Looking at U.S. Economy Through Other Eyes

By Charles H. Green
From Beijing, China

As I began a 19-hour passage to Beijing (October 16), immediately immersed in media published in China, by commentators with an entirely different outlook and interest. As the U.S. government shutdown / debt crisis was winding down, I was struck by how closely the rest of the world was watching our version of mud-wrestling playing out in DC.

The reactions were a bit embarrassing. Our closest allies and trading partners (Mexico, EU, etc.) were awestruck at how far we could go toward self-inflicting economic punishment on ourselves – which would undoubtedly reverberates into their economies.

Some of the recipient allies who accept plenty of foreign aid, trade and finger-wagginSino equity mktg about responsible fiscal management and governance were understandably glib about the mess we had created. Think Egypt, the most recent target of American lectures.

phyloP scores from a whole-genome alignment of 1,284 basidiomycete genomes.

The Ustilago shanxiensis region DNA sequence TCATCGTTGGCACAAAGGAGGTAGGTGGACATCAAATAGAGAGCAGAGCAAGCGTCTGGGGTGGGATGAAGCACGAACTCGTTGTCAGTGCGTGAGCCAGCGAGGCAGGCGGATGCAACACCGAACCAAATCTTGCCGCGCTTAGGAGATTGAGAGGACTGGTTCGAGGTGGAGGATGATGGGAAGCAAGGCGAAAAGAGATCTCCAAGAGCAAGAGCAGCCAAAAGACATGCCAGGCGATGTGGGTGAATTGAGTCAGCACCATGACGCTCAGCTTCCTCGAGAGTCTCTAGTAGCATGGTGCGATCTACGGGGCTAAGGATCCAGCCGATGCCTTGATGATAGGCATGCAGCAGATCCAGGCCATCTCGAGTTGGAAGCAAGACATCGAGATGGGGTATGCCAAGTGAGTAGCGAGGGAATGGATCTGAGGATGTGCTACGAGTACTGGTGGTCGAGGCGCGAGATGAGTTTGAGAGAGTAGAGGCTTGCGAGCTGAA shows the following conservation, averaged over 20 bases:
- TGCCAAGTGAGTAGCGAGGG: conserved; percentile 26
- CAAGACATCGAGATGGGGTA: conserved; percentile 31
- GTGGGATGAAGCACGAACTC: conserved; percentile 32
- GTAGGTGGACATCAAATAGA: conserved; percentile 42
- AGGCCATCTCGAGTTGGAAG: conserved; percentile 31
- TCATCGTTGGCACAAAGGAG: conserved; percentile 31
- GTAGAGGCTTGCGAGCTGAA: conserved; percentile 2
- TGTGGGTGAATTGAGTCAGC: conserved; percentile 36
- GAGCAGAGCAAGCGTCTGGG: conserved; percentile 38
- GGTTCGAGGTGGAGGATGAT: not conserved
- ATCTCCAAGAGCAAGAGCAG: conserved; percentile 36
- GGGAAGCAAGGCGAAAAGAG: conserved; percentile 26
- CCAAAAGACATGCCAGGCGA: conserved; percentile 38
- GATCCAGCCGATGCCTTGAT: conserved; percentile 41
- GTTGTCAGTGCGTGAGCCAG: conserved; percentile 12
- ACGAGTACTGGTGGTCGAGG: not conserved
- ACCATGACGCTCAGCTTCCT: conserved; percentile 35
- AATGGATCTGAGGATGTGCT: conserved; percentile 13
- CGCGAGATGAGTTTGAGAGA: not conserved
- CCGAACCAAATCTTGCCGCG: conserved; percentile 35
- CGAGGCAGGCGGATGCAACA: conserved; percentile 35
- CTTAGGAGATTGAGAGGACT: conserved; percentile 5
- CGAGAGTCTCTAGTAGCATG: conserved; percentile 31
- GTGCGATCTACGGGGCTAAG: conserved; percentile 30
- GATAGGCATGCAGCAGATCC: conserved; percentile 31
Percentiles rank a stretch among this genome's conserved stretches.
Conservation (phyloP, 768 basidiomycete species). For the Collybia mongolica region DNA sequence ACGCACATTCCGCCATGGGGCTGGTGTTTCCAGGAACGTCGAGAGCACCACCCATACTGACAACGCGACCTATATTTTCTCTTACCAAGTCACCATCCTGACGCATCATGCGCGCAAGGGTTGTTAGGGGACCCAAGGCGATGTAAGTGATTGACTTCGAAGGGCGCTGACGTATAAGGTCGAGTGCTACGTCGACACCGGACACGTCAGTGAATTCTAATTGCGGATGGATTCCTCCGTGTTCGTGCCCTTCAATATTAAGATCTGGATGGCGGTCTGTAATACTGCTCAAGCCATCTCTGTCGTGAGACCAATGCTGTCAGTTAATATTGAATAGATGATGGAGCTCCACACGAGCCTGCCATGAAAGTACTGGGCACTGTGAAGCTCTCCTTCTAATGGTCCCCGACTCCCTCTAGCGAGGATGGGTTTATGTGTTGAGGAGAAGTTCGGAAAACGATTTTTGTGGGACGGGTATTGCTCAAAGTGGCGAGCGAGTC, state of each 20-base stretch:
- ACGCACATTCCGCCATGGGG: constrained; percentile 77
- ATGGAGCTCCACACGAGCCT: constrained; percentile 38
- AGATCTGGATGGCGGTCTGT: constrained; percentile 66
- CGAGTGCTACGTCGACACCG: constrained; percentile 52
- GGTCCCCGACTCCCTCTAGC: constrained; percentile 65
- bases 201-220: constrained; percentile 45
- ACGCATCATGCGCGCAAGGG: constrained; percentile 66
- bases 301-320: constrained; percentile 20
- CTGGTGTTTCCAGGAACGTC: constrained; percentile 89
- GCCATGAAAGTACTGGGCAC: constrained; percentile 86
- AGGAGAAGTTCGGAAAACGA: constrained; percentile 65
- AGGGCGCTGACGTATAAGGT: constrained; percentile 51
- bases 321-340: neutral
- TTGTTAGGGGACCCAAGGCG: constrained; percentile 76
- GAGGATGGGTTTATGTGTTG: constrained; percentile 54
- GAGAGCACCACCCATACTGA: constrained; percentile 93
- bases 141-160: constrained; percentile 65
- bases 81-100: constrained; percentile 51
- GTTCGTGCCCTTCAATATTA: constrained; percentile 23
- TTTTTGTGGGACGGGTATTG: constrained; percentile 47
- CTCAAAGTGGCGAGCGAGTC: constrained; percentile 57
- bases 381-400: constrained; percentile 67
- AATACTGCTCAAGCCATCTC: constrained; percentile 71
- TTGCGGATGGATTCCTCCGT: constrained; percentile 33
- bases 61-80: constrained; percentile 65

China wasted no time to weigh in with rhetoric about the need for a new global reserve currency to replace the unstable U.S. dollar. As America’s largest creditor that holds an estimated one-third of their $3.6 trillion foreign reserves in greenbacks, they have a vested interest in a more predictable superpower that prints the world’s dominant currency.

Why is this perspective pertinent to small business lenders?

Because we are business people who have to deal with the economic conditions that are directly affected by the senseless squabbles witnessed over the past 60 days (and longer) in Washington.

Because as politically-affected bankers – dependent on a healthy SBA program horizon – we have a direct stake in the outcomes, and can as easily be negotiated away if not supportive to our backers and diligent about those against us.

Future growth prospects of many American small business is tied to exporting. The stability of the dollar, competitiveness of our products and interest rates matter in the global economy.

Keep an eye on things while I’m gone, okay?

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